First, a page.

iRunFar: It’s like this harbor in the rocks, isn’t it?

D’haene: Yes, then you go up to Taïbit a little bit and it’s totally different. You arrive in Mafate, and then you pass Maïdo, and then it’s more hard.

iRunFar: When I saw you at 97k just before Grand Place, you were sort of just dancing along the trail. You said, “I feel good, but it’s a long way still.” For me, looking back at your race, that almost felt like a premonition because 25k later, you did start having difficulties. It was clear by the way you were moving that you were really having to focus. Did you feel that coming, or at that time at 97k, you didn’t know it would happen at all?

D’haene: No, I was okay. I was tired, sure, it’s a long way, but no, I felt okay. But just in those ascents—the ascents were nearly two or two hours and a half—at the beginning, it was really, really warm. Yeah, I ate and drink, but 2,000 meters of elevation gain… yeah, it’s the first time that I have this kind of pain.

iRunFar: I want to ask you a question about the culture of the race because it’s so wild. There are so many fans who adore you and chase you, pat you on the back, come up to you and talk to you. But ultrarunning is a very internal sport. In order to have success, you have to constantly be inward focused. What’s it like at a race that demands so much external. You have TV reporters always asking you how you’re feeling in the middle of the race. You have cameras so close to you. Does that dynamic come into play in terms of racing here having to externalize yourself so much?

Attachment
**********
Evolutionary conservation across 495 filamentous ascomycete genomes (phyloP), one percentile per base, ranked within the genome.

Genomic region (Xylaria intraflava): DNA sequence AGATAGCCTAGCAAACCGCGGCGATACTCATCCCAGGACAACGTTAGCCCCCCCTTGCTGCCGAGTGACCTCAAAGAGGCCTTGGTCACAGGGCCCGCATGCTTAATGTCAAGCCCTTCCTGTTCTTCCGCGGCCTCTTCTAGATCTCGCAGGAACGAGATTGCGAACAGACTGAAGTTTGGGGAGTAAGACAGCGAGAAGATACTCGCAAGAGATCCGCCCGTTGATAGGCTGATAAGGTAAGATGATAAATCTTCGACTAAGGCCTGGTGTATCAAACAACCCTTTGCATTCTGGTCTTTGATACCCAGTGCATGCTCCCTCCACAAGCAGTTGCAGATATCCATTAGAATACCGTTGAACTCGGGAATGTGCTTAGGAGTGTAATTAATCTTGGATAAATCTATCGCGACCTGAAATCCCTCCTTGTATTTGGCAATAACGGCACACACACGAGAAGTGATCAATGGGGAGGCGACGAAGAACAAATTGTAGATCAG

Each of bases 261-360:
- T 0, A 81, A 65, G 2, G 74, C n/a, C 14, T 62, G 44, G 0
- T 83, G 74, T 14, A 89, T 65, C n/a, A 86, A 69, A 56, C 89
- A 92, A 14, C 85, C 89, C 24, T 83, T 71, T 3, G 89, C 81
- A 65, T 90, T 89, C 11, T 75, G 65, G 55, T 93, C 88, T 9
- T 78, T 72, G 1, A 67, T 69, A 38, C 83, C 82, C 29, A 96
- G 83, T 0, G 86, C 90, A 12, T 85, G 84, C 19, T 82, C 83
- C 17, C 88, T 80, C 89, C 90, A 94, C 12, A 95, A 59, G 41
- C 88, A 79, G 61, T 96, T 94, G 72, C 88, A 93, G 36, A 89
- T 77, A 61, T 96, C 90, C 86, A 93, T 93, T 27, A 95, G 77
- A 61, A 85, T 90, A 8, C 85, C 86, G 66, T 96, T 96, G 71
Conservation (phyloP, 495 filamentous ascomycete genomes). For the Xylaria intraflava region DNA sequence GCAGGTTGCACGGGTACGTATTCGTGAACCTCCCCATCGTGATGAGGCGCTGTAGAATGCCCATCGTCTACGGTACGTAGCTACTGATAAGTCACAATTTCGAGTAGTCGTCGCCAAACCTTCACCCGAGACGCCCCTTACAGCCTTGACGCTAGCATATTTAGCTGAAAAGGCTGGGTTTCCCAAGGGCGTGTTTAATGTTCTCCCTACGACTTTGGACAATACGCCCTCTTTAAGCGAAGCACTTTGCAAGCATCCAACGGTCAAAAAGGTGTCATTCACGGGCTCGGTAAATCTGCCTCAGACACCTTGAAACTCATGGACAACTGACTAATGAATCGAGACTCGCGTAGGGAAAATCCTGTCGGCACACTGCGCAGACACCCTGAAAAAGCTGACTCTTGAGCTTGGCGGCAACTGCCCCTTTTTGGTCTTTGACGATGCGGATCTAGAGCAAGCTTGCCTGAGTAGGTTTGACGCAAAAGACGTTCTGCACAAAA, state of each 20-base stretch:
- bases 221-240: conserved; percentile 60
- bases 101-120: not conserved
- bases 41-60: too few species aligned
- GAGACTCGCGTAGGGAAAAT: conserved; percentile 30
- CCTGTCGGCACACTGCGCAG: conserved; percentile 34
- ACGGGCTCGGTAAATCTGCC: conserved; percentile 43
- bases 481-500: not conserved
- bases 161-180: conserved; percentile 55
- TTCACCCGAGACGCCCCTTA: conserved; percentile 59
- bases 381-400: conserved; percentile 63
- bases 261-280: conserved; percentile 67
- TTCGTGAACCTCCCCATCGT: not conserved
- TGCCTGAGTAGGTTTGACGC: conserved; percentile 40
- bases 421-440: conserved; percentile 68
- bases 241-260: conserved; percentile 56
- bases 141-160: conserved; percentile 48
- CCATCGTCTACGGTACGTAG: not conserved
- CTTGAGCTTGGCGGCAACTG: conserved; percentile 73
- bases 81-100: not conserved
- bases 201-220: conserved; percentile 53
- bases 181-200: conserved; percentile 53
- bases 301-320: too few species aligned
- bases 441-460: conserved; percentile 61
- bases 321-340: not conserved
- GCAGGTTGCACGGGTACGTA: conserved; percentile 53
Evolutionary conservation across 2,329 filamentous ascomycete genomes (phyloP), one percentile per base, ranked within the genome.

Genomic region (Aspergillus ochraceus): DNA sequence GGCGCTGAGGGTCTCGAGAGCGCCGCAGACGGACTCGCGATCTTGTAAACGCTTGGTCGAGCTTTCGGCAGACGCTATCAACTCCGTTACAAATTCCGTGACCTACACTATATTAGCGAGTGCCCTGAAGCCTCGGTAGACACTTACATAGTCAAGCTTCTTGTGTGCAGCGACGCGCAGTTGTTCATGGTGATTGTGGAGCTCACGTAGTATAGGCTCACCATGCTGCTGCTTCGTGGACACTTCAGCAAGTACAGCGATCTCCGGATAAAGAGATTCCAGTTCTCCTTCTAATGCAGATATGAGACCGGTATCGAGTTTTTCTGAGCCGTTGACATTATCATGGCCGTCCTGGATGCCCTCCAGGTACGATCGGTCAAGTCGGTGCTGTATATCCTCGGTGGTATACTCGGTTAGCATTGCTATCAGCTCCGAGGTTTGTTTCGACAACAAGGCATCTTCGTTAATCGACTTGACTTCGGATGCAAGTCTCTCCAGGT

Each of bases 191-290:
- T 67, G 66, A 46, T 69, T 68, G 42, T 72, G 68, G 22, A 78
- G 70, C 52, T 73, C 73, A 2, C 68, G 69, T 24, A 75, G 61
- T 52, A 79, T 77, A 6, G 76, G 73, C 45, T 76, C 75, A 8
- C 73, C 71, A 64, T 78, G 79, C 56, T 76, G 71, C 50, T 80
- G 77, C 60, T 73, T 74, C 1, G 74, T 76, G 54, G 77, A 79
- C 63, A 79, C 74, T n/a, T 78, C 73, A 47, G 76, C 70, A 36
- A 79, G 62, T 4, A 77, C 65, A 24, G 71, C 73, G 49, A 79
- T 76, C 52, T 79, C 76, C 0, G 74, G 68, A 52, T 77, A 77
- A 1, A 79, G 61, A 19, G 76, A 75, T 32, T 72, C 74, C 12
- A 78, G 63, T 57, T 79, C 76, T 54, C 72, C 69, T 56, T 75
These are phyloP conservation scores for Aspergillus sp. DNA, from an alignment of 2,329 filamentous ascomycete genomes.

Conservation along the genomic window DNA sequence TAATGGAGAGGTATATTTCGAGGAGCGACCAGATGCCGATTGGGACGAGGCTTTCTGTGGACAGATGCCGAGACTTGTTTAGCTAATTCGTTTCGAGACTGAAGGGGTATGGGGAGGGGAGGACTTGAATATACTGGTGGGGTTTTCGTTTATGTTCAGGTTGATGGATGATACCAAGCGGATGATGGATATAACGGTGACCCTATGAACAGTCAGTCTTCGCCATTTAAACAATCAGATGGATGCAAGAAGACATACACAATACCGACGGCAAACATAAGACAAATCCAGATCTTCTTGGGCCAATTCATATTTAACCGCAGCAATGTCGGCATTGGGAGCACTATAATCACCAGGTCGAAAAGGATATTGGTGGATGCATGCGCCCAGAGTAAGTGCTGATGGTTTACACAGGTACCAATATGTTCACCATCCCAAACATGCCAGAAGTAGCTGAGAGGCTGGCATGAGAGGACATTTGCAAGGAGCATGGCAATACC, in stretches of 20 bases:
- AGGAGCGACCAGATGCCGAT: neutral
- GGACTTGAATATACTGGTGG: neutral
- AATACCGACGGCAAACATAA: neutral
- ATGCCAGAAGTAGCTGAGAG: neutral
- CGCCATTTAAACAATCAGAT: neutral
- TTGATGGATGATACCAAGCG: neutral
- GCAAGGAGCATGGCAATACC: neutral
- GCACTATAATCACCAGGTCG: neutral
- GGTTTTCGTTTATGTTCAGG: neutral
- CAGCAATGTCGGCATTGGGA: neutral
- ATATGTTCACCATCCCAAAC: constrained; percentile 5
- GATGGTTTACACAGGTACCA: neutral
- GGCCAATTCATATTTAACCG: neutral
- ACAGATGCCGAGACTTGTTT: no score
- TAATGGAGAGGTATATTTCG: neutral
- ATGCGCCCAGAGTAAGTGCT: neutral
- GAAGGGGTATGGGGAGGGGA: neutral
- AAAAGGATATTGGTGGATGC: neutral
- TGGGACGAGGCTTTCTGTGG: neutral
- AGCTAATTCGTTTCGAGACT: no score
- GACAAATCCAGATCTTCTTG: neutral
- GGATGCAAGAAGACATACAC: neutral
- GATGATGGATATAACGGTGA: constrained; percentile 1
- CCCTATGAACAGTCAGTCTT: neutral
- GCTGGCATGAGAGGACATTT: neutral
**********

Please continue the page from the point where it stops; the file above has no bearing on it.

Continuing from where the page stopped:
D’haene: Yes, but like you say, it’s very strange because one part is really wild and one part… yeah, you really need to adapt and be careful. It’s really easy to lose your concentration because a lot of people with cameras and helicopters and everything. Yeah, if you’re not concentrating on your own race and your body efforts, yeah, you could miss your drinks or miss your food and just be focused… Sometimes when you think everything is perfect and so good, after, it’s the biggest descent.

iRunFar: Right after…